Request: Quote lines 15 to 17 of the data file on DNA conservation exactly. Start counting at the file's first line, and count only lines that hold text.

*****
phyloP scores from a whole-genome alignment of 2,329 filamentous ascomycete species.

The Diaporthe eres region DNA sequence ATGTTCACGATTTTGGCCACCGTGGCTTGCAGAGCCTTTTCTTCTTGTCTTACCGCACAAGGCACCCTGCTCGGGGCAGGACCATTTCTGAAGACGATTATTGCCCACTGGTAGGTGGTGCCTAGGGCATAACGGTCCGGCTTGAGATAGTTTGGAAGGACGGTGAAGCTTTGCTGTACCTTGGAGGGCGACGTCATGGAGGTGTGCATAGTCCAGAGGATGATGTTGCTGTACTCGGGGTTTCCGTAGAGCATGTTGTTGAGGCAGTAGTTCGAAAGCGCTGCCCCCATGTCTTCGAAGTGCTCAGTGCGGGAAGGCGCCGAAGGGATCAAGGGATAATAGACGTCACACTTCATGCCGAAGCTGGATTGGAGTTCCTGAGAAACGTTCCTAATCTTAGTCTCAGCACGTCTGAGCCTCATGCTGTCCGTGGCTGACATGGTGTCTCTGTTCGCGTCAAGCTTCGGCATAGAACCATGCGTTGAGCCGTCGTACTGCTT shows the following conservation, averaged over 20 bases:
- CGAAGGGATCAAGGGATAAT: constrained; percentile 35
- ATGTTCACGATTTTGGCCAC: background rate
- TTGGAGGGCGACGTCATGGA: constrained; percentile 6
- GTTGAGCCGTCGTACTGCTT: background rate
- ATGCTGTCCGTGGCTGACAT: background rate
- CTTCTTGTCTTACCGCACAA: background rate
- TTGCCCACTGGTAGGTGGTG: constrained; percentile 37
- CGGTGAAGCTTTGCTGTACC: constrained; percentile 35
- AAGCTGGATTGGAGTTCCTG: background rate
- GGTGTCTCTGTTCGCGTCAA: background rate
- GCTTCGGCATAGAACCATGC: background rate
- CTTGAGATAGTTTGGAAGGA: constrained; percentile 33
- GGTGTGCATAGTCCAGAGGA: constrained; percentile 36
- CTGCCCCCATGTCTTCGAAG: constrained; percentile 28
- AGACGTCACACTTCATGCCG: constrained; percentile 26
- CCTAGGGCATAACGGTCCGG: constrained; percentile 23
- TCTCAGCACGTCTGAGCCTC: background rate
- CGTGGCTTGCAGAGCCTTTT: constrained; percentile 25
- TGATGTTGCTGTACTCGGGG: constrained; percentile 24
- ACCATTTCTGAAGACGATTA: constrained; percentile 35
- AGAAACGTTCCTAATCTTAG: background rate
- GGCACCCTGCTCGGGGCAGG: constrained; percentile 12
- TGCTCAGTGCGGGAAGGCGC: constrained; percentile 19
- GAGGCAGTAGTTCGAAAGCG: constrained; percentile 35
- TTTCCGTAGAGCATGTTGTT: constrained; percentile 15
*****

- GGTGTGCATAGTCCAGAGGA: constrained; percentile 36
- CTGCCCCCATGTCTTCGAAG: constrained; percentile 28
- AGACGTCACACTTCATGCCG: constrained; percentile 26